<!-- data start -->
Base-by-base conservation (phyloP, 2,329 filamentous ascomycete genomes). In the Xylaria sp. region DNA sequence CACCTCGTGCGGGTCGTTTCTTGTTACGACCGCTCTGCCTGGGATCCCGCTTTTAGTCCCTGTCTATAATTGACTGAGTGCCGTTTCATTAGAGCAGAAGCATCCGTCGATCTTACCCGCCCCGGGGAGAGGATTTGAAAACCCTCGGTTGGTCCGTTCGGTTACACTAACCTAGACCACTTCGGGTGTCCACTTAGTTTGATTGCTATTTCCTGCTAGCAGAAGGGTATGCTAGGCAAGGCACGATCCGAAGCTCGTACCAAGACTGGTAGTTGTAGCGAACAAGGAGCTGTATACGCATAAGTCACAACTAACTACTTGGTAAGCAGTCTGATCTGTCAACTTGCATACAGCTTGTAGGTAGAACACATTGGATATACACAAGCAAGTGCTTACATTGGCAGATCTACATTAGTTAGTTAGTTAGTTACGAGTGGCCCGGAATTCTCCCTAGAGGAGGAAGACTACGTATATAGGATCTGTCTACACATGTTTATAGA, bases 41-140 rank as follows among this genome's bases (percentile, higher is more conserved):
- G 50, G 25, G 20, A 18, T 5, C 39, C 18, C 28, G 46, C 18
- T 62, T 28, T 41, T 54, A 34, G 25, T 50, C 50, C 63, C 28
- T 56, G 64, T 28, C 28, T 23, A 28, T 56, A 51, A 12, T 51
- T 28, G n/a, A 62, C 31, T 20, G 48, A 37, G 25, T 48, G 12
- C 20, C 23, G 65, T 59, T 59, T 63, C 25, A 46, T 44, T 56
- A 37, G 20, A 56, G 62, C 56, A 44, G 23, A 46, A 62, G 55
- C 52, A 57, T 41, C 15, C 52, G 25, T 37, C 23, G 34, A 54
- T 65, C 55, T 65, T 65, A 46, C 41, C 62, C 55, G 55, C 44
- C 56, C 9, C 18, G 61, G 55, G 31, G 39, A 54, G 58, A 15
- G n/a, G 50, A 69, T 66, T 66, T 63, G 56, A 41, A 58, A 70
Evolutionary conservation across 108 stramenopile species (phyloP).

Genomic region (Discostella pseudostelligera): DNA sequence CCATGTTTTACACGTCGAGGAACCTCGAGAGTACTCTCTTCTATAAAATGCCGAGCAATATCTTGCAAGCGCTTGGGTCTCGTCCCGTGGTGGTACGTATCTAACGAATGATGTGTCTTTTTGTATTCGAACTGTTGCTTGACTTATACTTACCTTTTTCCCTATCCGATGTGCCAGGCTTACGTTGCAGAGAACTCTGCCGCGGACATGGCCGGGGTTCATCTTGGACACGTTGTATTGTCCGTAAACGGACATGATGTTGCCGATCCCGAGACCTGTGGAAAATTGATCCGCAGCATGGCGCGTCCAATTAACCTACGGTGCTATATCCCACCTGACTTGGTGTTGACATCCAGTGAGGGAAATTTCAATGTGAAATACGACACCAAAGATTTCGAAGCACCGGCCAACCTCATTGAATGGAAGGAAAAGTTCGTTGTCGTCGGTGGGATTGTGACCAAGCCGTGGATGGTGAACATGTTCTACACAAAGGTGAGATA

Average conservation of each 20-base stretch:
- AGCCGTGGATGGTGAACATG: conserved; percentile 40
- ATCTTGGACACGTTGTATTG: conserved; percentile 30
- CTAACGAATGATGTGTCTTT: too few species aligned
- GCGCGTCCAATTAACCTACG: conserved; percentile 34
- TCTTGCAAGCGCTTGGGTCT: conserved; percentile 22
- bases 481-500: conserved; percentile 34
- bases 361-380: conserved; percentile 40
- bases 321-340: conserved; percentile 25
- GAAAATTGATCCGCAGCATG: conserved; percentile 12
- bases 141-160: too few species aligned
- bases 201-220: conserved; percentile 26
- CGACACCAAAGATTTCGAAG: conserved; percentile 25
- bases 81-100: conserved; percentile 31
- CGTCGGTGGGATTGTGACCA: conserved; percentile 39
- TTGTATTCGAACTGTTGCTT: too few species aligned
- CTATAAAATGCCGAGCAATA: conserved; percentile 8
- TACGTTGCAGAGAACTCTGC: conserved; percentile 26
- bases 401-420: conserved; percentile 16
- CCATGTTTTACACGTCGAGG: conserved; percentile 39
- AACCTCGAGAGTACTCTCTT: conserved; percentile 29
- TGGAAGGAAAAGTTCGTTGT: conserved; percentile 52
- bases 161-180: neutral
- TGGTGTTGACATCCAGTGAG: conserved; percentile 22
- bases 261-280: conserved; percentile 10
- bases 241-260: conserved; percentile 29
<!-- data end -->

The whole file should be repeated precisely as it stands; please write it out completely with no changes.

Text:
Base-by-base conservation (phyloP, 2,329 filamentous ascomycete genomes). In the Xylaria sp. region DNA sequence CACCTCGTGCGGGTCGTTTCTTGTTACGACCGCTCTGCCTGGGATCCCGCTTTTAGTCCCTGTCTATAATTGACTGAGTGCCGTTTCATTAGAGCAGAAGCATCCGTCGATCTTACCCGCCCCGGGGAGAGGATTTGAAAACCCTCGGTTGGTCCGTTCGGTTACACTAACCTAGACCACTTCGGGTGTCCACTTAGTTTGATTGCTATTTCCTGCTAGCAGAAGGGTATGCTAGGCAAGGCACGATCCGAAGCTCGTACCAAGACTGGTAGTTGTAGCGAACAAGGAGCTGTATACGCATAAGTCACAACTAACTACTTGGTAAGCAGTCTGATCTGTCAACTTGCATACAGCTTGTAGGTAGAACACATTGGATATACACAAGCAAGTGCTTACATTGGCAGATCTACATTAGTTAGTTAGTTAGTTACGAGTGGCCCGGAATTCTCCCTAGAGGAGGAAGACTACGTATATAGGATCTGTCTACACATGTTTATAGA, bases 41-140 rank as follows among this genome's bases (percentile, higher is more conserved):
- G 50, G 25, G 20, A 18, T 5, C 39, C 18, C 28, G 46, C 18
- T 62, T 28, T 41, T 54, A 34, G 25, T 50, C 50, C 63, C 28
- T 56, G 64, T 28, C 28, T 23, A 28, T 56, A 51, A 12, T 51
- T 28, G n/a, A 62, C 31, T 20, G 48, A 37, G 25, T 48, G 12
- C 20, C 23, G 65, T 59, T 59, T 63, C 25, A 46, T 44, T 56
- A 37, G 20, A 56, G 62, C 56, A 44, G 23, A 46, A 62, G 55
- C 52, A 57, T 41, C 15, C 52, G 25, T 37, C 23, G 34, A 54
- T 65, C 55, T 65, T 65, A 46, C 41, C 62, C 55, G 55, C 44
- C 56, C 9, C 18, G 61, G 55, G 31, G 39, A 54, G 58, A 15
- G n/a, G 50, A 69, T 66, T 66, T 63, G 56, A 41, A 58, A 70
Evolutionary conservation across 108 stramenopile species (phyloP).

Genomic region (Discostella pseudostelligera): DNA sequence CCATGTTTTACACGTCGAGGAACCTCGAGAGTACTCTCTTCTATAAAATGCCGAGCAATATCTTGCAAGCGCTTGGGTCTCGTCCCGTGGTGGTACGTATCTAACGAATGATGTGTCTTTTTGTATTCGAACTGTTGCTTGACTTATACTTACCTTTTTCCCTATCCGATGTGCCAGGCTTACGTTGCAGAGAACTCTGCCGCGGACATGGCCGGGGTTCATCTTGGACACGTTGTATTGTCCGTAAACGGACATGATGTTGCCGATCCCGAGACCTGTGGAAAATTGATCCGCAGCATGGCGCGTCCAATTAACCTACGGTGCTATATCCCACCTGACTTGGTGTTGACATCCAGTGAGGGAAATTTCAATGTGAAATACGACACCAAAGATTTCGAAGCACCGGCCAACCTCATTGAATGGAAGGAAAAGTTCGTTGTCGTCGGTGGGATTGTGACCAAGCCGTGGATGGTGAACATGTTCTACACAAAGGTGAGATA

Average conservation of each 20-base stretch:
- AGCCGTGGATGGTGAACATG: conserved; percentile 40
- ATCTTGGACACGTTGTATTG: conserved; percentile 30
- CTAACGAATGATGTGTCTTT: too few species aligned
- GCGCGTCCAATTAACCTACG: conserved; percentile 34
- TCTTGCAAGCGCTTGGGTCT: conserved; percentile 22
- bases 481-500: conserved; percentile 34
- bases 361-380: conserved; percentile 40
- bases 321-340: conserved; percentile 25
- GAAAATTGATCCGCAGCATG: conserved; percentile 12
- bases 141-160: too few species aligned
- bases 201-220: conserved; percentile 26
- CGACACCAAAGATTTCGAAG: conserved; percentile 25
- bases 81-100: conserved; percentile 31
- CGTCGGTGGGATTGTGACCA: conserved; percentile 39
- TTGTATTCGAACTGTTGCTT: too few species aligned
- CTATAAAATGCCGAGCAATA: conserved; percentile 8
- TACGTTGCAGAGAACTCTGC: conserved; percentile 26
- bases 401-420: conserved; percentile 16
- CCATGTTTTACACGTCGAGG: conserved; percentile 39
- AACCTCGAGAGTACTCTCTT: conserved; percentile 29
- TGGAAGGAAAAGTTCGTTGT: conserved; percentile 52
- bases 161-180: neutral
- TGGTGTTGACATCCAGTGAG: conserved; percentile 22
- bases 261-280: conserved; percentile 10
- bases 241-260: conserved; percentile 29